Whoever came up with the phrase “there is no such thing as a free lunch” didn’t know anything about vegetable gardening or saving your own seeds. You very definitely can get a free lunch in the garden. I’m not talking about the obvious free lunch you get when you eat some of the food you have grown, but rather the free seeds your garden can produce for you.
The fact that the garden can actually produce its own seed is an amazing demonstration of how living things are very different from inanimate objects. You don’t even have to do anything to make this happen. Just let nature take its course and one seed can create dozens, hundreds, or even thousands more. When you start saving your own seeds you finish the growing season with far more seed than you started it with.
Why Save Seeds?
Seed saving sounds fairly esoteric and mentioning it can be a useful way to one-up other gardeners at parties. But in reality it is so simple that the mystique is totally unjustified. Plants are programmed to make reproduction their highest priority. All you have to do is give them the opportunity.
Saving your own seed can save you money because it reduces the need to buy it every year. Of course, for me this advantage is more theoretical than real. I find it impossible to read through a good seed catalog without buying a whole range of new varieties. I still buy lots of seed, but the purchase is now a one-time deal, because if I like it I can save my own.
Self-Pollinated or Cross-Pollinated
The most important aspect of saving seed is maintaining the purity of the variety. To do this you need to know whether a plant can self-pollinate, or must be cross-pollinated from plant.
The difference it an important one. The seed from self-pollinated plants will be the same variety as their parents. Seed from cross-pollinated plants will be a mix of both parents and can potentially be a completely new variety. To maintain the purity of a cross-pollinated variety you need to ensure it is pollinated by another plant of the same variety.
The best plants for saving your own seeds are the self-pollinating fruit producers (tomatoes, eggplants, peppers). For these, all you have to do is scoop out the ripe seed before you eat them.
Beans, peas, and lettuce are also mostly self-pollinating, making them good plants for beginner seed-savers.
The cross-pollinated crops include all of the Brassicas (broccoli, cauliflower, cabbage, etc.) as well as squash, cucumbers, melons and corn. Saving seed from these is trickier because they need to receive pollen from another plant of the same variety. If this is from a different variety, say from your neighbor’s garden, then they will lose the special characteristics of the variety. For these plants, you will need to know the specific type of plant you want to save seeds from.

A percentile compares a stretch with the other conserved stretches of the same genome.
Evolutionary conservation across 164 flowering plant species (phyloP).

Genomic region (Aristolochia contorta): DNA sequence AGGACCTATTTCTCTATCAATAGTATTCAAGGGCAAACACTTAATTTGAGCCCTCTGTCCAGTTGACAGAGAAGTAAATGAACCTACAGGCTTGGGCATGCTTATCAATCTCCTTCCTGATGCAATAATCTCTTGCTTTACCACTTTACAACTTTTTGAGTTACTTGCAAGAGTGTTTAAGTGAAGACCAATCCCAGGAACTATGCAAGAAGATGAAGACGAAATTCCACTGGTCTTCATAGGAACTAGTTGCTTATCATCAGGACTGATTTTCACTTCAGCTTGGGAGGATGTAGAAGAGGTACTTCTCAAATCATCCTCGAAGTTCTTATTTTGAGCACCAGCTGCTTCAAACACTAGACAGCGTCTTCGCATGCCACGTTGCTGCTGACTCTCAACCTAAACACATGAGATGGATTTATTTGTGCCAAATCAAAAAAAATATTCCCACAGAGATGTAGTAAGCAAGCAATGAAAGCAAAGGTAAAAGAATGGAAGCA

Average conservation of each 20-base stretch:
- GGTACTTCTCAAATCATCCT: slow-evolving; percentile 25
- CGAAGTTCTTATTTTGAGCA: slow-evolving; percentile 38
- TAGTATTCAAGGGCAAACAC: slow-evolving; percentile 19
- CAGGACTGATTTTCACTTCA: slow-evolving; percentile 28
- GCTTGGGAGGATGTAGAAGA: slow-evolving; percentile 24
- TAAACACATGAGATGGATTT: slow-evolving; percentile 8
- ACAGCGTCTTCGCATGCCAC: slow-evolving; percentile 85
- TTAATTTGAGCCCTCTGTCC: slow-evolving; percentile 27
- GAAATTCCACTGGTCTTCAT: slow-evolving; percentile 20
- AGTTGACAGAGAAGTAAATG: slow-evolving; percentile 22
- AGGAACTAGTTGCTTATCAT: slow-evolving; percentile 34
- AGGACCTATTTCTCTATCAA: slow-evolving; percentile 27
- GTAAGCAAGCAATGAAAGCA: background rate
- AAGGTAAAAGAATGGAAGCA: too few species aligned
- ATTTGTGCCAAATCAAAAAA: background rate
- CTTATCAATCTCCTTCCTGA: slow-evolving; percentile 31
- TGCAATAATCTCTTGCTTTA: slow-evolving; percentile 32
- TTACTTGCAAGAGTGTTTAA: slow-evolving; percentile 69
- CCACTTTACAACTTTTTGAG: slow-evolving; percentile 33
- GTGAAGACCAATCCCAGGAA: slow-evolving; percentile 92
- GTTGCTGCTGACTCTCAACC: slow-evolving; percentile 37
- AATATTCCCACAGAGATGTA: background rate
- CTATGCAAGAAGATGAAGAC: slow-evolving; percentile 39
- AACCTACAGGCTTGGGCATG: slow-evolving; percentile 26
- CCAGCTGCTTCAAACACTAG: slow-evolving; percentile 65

Know Your Plant Type
Once you know a plant is cross-pollinated, then you should make sure you know exactly which plant you are growing. By knowing both the genus and species names, you will know what other plants in your garden (or your neighbor’s garden) can contaminate your seed purity.
Plants from the same species can cross-pollinate each other, even if they’re very different plants. For example, all Brassica oleracea plants can pollinate each other, even though a broccoli appears to be very different from a cabbage. Fortunately, each plant in the Smart Gardener database has the genus and species listed, so it’s very easy to check!
The easiest way to prevent cross-pollination is to have only one species and variety flowering at one time. If that’s not possible, you could also try hand-pollinating to control the parentage of your seeds.
There are methods of isolation that you can employ to protect against cross-pollination from a different variety. Draping netting over the entire plant, or securing bags over the flowers, will prevent pollinators from bringing in rogue pollen.
F1 Hybrid Plants
It’s also important to know whether your plant is a F1 hybrid. Hybrid seeds are popular in large-scale agriculture because they produce reliably similar fruit that mature at the same time, making it easier for machine harvesting.
For homegardeners interested in saving their own seeds, it’s best to avoid F1 hybrid seed because the offspring won’t be the same as the parent. (This may include seeds saved from produce from the grocery store.)
Sharing your seeds
I have been routinely collecting seed for so many years that it has become just another part of vegetable gardening. As a result I now have boxes stuffed with envelopes full of seed. This brings up the problem of what to do with it all, as it only has a limited lifespan. I give some of it away and use some of it to grow sprouts and microgreens.
If you have learned how to keep your varieties pure you can start to trade seed with other gardeners (personally, or through organizations such as the Seed Savers Exchange).
This opens up a whole new avenue of gardening and allows you to participate in preserving the genetic diversity of our food crops, a very important mission. The ultimate in seed saving is actually breeding your own varieties, though I haven’t got to that yet.